When Alex Haley chronicled his family’s lineage from the coast of Gambia to the chains of slavery in the United States in his sprawling 1976 epic Roots, America—particularly black America—took notice. With extensive research and interviews with family members, Haley was miraculously able to do what most black Americans could not and still cannot—trace back his heritage seven generations and a couple hundred years. Roots and the wildly popular miniseries of the same name influenced many people of all ethnicities to seek out their own familial backgrounds, in hopes of understanding where they came from, and where their true, spiritual home may lie.
Of course, as Haley’s friend Henry Louis Gates Jr. told the Boston Globe in 1998, “Most of us feel it's highly unlikely that Alex actually found the village whence his ancestors sprang.” The elusive fantasy of many black Americans of finding “home” speaks to how we all seek refuge in the images and ideas we hold of our ancestors.
In her memoir Searching for Zion, Emily Raboteau travels to several continents and countries—including Israel, Jamaica, and Ghana—seeking her own personal Promised Land. While Raboteau, whose mother is white and father is black, may not have been looking to trace her ancestors like Haley, the hope to find some connection to an unknown past rings with the same pang of truth.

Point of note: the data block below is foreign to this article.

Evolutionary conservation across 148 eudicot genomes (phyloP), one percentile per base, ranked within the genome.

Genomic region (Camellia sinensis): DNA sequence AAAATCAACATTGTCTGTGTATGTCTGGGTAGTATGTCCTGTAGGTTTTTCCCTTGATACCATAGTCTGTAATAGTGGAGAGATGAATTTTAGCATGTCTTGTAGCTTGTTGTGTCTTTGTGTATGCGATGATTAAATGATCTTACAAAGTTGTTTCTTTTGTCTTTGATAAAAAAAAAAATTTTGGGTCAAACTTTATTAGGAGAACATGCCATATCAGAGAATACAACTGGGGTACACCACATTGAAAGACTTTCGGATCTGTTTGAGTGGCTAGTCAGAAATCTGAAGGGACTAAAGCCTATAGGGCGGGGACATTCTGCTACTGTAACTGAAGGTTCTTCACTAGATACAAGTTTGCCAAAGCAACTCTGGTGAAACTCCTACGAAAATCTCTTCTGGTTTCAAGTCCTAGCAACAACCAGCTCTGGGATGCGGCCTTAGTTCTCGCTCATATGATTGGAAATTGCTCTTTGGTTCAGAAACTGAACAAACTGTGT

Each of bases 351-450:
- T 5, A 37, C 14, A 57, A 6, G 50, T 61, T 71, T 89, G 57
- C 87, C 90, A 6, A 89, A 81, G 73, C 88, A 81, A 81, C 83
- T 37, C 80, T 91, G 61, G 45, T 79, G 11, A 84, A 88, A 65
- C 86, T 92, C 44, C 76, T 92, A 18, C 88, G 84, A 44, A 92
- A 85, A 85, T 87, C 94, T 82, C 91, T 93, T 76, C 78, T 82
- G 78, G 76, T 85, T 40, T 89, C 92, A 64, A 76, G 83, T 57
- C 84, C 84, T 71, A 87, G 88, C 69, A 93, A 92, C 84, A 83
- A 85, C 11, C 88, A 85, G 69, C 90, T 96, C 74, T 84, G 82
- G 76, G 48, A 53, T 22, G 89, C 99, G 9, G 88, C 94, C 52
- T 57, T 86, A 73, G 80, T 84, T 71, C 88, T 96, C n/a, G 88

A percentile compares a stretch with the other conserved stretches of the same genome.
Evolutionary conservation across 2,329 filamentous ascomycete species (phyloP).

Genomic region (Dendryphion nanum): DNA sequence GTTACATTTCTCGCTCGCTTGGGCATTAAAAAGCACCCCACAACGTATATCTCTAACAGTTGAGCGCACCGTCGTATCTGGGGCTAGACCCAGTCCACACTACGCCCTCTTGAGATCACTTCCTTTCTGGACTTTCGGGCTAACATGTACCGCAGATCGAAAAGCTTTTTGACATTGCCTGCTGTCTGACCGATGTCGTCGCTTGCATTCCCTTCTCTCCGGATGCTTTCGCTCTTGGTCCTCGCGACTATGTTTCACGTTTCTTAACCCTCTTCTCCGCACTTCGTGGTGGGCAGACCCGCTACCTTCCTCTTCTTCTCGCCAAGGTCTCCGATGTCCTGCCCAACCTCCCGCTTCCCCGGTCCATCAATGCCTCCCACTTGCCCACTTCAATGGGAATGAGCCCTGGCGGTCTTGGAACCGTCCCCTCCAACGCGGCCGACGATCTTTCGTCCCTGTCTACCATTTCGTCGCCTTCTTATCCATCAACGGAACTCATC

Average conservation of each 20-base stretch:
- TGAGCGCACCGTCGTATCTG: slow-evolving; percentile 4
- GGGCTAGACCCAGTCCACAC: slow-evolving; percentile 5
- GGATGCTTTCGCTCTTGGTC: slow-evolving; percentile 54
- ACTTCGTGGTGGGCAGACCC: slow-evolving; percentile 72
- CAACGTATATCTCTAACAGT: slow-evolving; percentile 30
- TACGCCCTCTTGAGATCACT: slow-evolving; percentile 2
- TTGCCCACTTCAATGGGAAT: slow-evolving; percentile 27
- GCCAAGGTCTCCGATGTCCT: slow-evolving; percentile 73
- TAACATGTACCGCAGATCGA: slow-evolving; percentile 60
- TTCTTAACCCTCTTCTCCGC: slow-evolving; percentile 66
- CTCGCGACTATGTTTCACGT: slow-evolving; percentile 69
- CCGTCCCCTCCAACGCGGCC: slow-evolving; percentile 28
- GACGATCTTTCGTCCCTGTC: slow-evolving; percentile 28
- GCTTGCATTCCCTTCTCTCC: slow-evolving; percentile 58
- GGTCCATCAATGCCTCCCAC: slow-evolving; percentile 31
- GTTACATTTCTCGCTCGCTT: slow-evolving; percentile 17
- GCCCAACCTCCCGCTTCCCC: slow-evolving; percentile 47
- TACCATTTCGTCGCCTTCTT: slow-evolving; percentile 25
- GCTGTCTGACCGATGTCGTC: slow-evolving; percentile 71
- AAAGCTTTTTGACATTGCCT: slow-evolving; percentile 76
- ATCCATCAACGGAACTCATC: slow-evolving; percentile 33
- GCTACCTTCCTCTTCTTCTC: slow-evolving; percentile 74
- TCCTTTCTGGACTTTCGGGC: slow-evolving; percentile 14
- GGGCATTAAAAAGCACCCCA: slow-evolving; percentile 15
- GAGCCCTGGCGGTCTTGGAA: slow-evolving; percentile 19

Raboteau’s book is at once a memoir and an exercise in researching and reclaiming history. Throughout her travels, she writes candidly of her family’s past—particularly of the murder of her grandfather by a white man in Mississippi in the early 1940s—as well as her resentment over being perceived by others as ethnically ambiguous, leaving her with an intense feeling of displacement. The question Searching for Zion asks is bold and grand in scope: What and where is home, and how do people of color in particular—people who have often been displaced due to slavery, civil unrest, or willing expatriation—go about achieving inner peace?
Raboteau’s travels are sparked by a trip just prior to 9/11 to visit a Jewish childhood friend, Tamar, who moved to Jerusalem in adulthood. Despite the intense violence occurring in that part of Israel at the time and the emotional toll it took upon her friend, Raboteau felt envious—this was, after all, the holy place where Jesus was crucified and brought back to life. “All I understood was that she’d taken the opportunity to make this place her own,” Raboteau writes. “As complicated and confusing as that choice must have been, I felt enormously jealous of her ability to make it.”
Hers is an emotional struggle that most, if not all, black people face at one point or another. I confess to once feeling equally bothered that, unlike my Jewish friends who had the opportunity to go on Birthright and return to their “homeland” once they turned 18, I had no direct or spiritual ties to the continent—much less the country—of my earliest ancestors. As far as birth records and oral history from relatives are concerned, my family’s origins exist nowhere beyond the United States. Raboteau’s father is correct when he describes the hurt of realizing that America is not his Promised Land as a “black feeling.”